ReplyDelete
    Replies
    1. Will be in Borrego Spring by Thursday. We will boondock since we want to try out our new solar system.

      Delete
  13. Wow... sure glad he is okay and thanks for the information. I'm passing it on via our community news letter. It normally isn't that hot here on the coast, but we do have our days in the summer time when we can get into the 100's. For the coast that is extreme, as we are normally in the 70's any give summer day. Tell John how lucky he is to have you. Oh...yes, I'm sure you already did. ~:- ) Give him another hug from us though.

    ReplyDelete
    Replies
    1. John is fine now. Doing much better drinking water. Yep, you are right, I remind him every day that he is mighty lucky to have me to nag him....hehehe

      Delete
  14. Replies
    1. He is fine. Was fine by the time he was released from the E.R. ......with all the water I made him drink on the way to the hospital and the I.V. then all the water I had him drinking coming home from the hospital.....he used the bathroom alot, therefore, he was hydrated. Probably TMI, but I could not help but laugh at him.

      Delete
  15. You take care of John so well !! Think I'll have a glass of water. Wait a minute we are on a "boil water notice". Nan, you know I don't cook ;c) Now I'm going to get sick. Maybe I'll just get dehydrated....

    ReplyDelete
    Replies
    1. You get yourself dehydrated and I'll have Kris kick you in the tush for me..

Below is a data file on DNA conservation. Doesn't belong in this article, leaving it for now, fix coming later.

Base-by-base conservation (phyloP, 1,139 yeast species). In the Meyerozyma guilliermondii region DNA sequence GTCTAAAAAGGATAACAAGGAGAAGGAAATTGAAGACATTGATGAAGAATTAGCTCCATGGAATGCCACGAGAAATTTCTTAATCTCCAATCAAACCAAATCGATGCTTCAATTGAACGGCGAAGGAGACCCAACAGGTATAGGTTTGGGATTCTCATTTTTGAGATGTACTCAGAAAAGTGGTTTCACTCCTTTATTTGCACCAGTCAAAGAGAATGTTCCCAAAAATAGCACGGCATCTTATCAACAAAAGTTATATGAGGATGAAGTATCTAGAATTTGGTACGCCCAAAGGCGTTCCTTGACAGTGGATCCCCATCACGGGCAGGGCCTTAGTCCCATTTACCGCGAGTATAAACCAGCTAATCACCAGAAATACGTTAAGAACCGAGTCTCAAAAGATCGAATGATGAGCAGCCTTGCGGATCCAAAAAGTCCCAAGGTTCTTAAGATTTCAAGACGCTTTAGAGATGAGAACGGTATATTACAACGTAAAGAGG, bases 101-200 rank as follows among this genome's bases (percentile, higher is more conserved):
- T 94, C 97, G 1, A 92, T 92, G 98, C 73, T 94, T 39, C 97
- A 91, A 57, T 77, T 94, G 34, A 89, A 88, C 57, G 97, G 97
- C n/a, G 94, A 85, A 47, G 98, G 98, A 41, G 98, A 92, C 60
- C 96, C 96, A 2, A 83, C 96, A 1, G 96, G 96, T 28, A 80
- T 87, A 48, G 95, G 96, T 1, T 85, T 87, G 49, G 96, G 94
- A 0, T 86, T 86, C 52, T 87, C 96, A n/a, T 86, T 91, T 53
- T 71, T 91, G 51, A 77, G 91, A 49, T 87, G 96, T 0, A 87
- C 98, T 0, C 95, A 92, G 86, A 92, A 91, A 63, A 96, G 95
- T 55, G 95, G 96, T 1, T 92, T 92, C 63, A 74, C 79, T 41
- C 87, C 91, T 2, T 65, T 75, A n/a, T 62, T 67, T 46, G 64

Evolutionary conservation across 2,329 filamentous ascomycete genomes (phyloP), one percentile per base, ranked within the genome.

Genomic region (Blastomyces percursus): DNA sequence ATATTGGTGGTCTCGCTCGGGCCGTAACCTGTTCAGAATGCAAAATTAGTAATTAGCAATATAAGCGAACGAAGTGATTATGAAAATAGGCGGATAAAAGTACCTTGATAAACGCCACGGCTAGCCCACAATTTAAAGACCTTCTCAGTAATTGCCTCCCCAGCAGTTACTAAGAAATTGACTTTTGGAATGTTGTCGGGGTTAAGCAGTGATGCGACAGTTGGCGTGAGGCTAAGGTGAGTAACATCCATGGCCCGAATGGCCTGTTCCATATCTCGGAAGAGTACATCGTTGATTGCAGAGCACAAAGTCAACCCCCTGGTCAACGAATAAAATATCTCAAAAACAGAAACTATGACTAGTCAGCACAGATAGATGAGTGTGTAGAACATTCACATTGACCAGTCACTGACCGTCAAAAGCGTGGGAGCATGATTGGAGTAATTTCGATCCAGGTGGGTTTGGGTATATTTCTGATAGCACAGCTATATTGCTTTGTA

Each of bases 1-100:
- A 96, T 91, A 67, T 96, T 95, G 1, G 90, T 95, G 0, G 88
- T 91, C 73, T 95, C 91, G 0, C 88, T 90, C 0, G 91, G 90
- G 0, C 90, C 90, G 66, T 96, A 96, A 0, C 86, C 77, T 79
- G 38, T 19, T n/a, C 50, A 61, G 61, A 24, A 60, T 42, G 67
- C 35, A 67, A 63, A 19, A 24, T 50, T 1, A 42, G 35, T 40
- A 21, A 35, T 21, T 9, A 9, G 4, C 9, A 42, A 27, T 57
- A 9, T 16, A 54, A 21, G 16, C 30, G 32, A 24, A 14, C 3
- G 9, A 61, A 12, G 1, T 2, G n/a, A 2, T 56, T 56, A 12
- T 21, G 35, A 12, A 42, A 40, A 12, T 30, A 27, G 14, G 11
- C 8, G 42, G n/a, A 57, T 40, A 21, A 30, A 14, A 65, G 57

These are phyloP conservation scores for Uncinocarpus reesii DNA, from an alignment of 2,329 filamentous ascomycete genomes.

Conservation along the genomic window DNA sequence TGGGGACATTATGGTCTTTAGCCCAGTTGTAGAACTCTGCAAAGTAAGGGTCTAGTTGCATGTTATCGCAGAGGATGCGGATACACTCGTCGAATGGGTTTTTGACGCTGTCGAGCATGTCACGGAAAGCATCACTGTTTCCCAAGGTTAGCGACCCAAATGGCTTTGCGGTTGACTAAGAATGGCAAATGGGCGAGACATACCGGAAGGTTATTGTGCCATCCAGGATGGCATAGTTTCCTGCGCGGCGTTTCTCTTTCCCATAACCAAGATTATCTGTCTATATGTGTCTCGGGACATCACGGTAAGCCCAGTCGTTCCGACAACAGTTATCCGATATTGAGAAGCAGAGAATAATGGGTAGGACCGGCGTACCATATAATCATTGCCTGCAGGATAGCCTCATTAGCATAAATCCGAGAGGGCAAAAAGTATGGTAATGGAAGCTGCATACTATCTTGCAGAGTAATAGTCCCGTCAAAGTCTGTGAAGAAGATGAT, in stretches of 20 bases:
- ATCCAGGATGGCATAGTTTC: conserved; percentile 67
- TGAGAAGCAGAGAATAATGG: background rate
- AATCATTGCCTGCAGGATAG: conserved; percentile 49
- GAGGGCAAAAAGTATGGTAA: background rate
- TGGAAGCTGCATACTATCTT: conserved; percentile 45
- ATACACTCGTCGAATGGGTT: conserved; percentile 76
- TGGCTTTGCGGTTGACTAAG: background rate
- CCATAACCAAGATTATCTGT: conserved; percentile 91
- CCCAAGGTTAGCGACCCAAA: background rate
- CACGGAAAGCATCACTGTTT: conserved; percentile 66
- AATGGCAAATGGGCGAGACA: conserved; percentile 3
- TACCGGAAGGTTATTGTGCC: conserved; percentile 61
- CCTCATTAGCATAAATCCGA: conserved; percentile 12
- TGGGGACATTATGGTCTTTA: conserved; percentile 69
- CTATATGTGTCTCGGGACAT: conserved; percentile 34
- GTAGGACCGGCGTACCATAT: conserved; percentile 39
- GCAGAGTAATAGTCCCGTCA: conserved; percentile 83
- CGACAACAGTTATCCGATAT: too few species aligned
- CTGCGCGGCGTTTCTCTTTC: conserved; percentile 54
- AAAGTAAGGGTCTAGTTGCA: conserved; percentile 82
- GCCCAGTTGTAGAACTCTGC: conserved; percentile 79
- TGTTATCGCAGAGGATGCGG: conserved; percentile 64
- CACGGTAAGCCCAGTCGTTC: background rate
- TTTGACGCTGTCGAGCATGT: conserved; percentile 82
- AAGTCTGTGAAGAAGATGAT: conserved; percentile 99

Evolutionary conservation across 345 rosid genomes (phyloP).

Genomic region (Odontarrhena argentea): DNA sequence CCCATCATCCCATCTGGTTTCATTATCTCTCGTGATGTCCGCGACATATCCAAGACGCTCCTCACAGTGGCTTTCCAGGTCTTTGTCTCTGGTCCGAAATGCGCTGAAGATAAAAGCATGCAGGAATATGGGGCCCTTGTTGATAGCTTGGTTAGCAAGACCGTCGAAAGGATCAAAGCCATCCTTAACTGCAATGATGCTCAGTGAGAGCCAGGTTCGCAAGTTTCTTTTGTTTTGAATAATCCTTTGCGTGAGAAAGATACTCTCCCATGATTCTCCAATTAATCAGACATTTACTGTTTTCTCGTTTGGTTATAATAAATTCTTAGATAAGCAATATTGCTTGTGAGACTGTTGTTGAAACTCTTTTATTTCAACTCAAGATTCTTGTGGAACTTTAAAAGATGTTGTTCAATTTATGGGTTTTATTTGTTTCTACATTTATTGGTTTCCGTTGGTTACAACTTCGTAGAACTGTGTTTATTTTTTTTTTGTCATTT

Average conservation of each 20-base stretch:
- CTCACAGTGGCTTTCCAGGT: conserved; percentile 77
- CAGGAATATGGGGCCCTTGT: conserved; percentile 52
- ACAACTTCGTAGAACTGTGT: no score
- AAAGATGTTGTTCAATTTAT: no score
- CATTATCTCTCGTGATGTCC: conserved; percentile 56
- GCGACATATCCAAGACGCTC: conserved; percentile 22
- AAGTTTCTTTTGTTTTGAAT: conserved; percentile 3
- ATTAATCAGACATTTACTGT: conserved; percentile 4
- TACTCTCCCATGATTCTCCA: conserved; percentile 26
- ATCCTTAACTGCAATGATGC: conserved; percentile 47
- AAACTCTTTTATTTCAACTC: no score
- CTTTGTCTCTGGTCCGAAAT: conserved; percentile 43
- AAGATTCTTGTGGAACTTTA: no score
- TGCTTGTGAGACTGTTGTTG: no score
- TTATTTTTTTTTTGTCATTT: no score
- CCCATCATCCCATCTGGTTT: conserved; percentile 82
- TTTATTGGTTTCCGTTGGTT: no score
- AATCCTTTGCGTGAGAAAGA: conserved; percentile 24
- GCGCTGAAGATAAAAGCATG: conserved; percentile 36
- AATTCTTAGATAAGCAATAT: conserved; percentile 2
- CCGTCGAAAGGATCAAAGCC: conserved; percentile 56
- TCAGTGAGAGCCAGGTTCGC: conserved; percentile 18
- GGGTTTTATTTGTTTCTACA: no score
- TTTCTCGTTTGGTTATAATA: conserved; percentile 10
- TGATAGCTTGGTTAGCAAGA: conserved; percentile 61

Delete
  16. Wow, that was too close for comfort!

    When I served in the Middle East, there was bottled water everywhere and I drank lots and lots. Funny, hardly ever needed to use the bathroom. I was issued a Camelback, very handy device. I wish I still had it, I sent it to my SIL when he was sent to Afghanistan.

    ReplyDelete
    Replies
    1. Yep, Paul, way too close. Is your SIL back from Afghanistan. You can be an Indian giver......

      Delete
  17. It is lucky that you figured it out so quickly and got the help he needed. Good lesson.

    ReplyDelete
  18. Such great advice. I, too, learned it the hard way. In San Antonio a few years back. On the river barge. I stood up and collapsed. Felt so bad I slept for 3 days. Heat exhaustion. Since then I can not tolerate hot weather. That fatigue feeling returns and I drop. Keep an eye on him, for sure.

    ReplyDelete
  19. Phyllis, I did the same thing, so know from experience. I was working in the Llama barn on a really hot day on a small piece of machinery, moving hay bales. Then had a customer in the front barn where I had a watergarden design and construction business. I got up to the counter and told them I was sick.. Thought I just needed to eat, sent someone inside the house to get a banana...and they called for an ambulance. Being from the health care field as a medic, I figured out what was wrong. Signed a release and drank lots of water. Like you, I can no longer stand heat.

    ReplyDelete
  20. Constant hydration is always a good idea, even more so in the desert.

    ReplyDelete
  21. I'm glad John is ok!! Interesting how to determine the right amount of water to drink.

    ReplyDelete
    Replies
    1. Yes Leigh, I was surprised to read that. Makes calculating how much one needs very easy.

      Delete
  22. We LOVE our Camelbaks! We bought two...1 for Bill to carry is larger and has a backpack as well as the bladder so we can put a first aid kit and lunch in it for a hike and mine is smaller with just the bladder and a small pouch for ID and chapstick. It is so much better than carrying bottles and we find we drink more this way. Also....you can add electrolyte tabs to it and get some flavor as well!

    ReplyDelete
    Replies
    1. Glad to hear that about your Camelbaks.

      Delete

Thank you for leaving your comment. We do enjoy hearing from you.